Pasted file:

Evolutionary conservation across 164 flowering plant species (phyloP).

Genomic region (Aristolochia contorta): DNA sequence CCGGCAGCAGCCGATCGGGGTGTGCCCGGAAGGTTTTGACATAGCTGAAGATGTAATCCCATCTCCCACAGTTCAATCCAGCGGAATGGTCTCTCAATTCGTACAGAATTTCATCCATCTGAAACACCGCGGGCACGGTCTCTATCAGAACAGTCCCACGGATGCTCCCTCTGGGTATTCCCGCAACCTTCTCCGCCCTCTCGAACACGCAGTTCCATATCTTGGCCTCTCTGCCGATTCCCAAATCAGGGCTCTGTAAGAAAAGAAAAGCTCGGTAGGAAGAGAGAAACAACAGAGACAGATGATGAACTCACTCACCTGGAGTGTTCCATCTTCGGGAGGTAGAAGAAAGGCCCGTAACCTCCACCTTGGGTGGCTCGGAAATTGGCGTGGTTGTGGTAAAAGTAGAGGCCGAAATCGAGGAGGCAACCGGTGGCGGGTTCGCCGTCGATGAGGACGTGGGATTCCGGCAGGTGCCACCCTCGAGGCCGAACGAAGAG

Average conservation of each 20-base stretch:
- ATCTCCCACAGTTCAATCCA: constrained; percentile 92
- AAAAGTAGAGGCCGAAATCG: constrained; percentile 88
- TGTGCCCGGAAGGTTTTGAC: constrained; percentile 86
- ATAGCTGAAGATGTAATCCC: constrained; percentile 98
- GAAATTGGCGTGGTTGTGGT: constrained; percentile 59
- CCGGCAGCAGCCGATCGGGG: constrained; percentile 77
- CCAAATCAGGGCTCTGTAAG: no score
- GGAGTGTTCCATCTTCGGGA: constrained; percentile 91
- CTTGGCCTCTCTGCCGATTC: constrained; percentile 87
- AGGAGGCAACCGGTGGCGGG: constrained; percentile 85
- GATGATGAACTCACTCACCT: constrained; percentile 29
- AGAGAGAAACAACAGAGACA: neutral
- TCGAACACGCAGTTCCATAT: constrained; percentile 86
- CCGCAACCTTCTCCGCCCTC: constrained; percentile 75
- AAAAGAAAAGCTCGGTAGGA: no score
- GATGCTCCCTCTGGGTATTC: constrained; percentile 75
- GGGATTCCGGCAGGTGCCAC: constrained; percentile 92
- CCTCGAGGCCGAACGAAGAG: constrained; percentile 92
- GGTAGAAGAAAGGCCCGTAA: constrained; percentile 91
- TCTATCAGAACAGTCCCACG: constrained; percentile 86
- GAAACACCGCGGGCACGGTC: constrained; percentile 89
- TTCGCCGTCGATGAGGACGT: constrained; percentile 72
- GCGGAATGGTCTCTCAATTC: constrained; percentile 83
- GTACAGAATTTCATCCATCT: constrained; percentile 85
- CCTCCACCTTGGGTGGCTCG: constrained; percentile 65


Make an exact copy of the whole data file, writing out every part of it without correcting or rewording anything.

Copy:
Evolutionary conservation across 164 flowering plant species (phyloP).

Genomic region (Aristolochia contorta): DNA sequence CCGGCAGCAGCCGATCGGGGTGTGCCCGGAAGGTTTTGACATAGCTGAAGATGTAATCCCATCTCCCACAGTTCAATCCAGCGGAATGGTCTCTCAATTCGTACAGAATTTCATCCATCTGAAACACCGCGGGCACGGTCTCTATCAGAACAGTCCCACGGATGCTCCCTCTGGGTATTCCCGCAACCTTCTCCGCCCTCTCGAACACGCAGTTCCATATCTTGGCCTCTCTGCCGATTCCCAAATCAGGGCTCTGTAAGAAAAGAAAAGCTCGGTAGGAAGAGAGAAACAACAGAGACAGATGATGAACTCACTCACCTGGAGTGTTCCATCTTCGGGAGGTAGAAGAAAGGCCCGTAACCTCCACCTTGGGTGGCTCGGAAATTGGCGTGGTTGTGGTAAAAGTAGAGGCCGAAATCGAGGAGGCAACCGGTGGCGGGTTCGCCGTCGATGAGGACGTGGGATTCCGGCAGGTGCCACCCTCGAGGCCGAACGAAGAG

Average conservation of each 20-base stretch:
- ATCTCCCACAGTTCAATCCA: constrained; percentile 92
- AAAAGTAGAGGCCGAAATCG: constrained; percentile 88
- TGTGCCCGGAAGGTTTTGAC: constrained; percentile 86
- ATAGCTGAAGATGTAATCCC: constrained; percentile 98
- GAAATTGGCGTGGTTGTGGT: constrained; percentile 59
- CCGGCAGCAGCCGATCGGGG: constrained; percentile 77
- CCAAATCAGGGCTCTGTAAG: no score
- GGAGTGTTCCATCTTCGGGA: constrained; percentile 91
- CTTGGCCTCTCTGCCGATTC: constrained; percentile 87
- AGGAGGCAACCGGTGGCGGG: constrained; percentile 85
- GATGATGAACTCACTCACCT: constrained; percentile 29
- AGAGAGAAACAACAGAGACA: neutral
- TCGAACACGCAGTTCCATAT: constrained; percentile 86
- CCGCAACCTTCTCCGCCCTC: constrained; percentile 75
- AAAAGAAAAGCTCGGTAGGA: no score
- GATGCTCCCTCTGGGTATTC: constrained; percentile 75
- GGGATTCCGGCAGGTGCCAC: constrained; percentile 92
- CCTCGAGGCCGAACGAAGAG: constrained; percentile 92
- GGTAGAAGAAAGGCCCGTAA: constrained; percentile 91
- TCTATCAGAACAGTCCCACG: constrained; percentile 86
- GAAACACCGCGGGCACGGTC: constrained; percentile 89
- TTCGCCGTCGATGAGGACGT: constrained; percentile 72
- GCGGAATGGTCTCTCAATTC: constrained; percentile 83
- GTACAGAATTTCATCCATCT: constrained; percentile 85
- CCTCCACCTTGGGTGGCTCG: constrained; percentile 65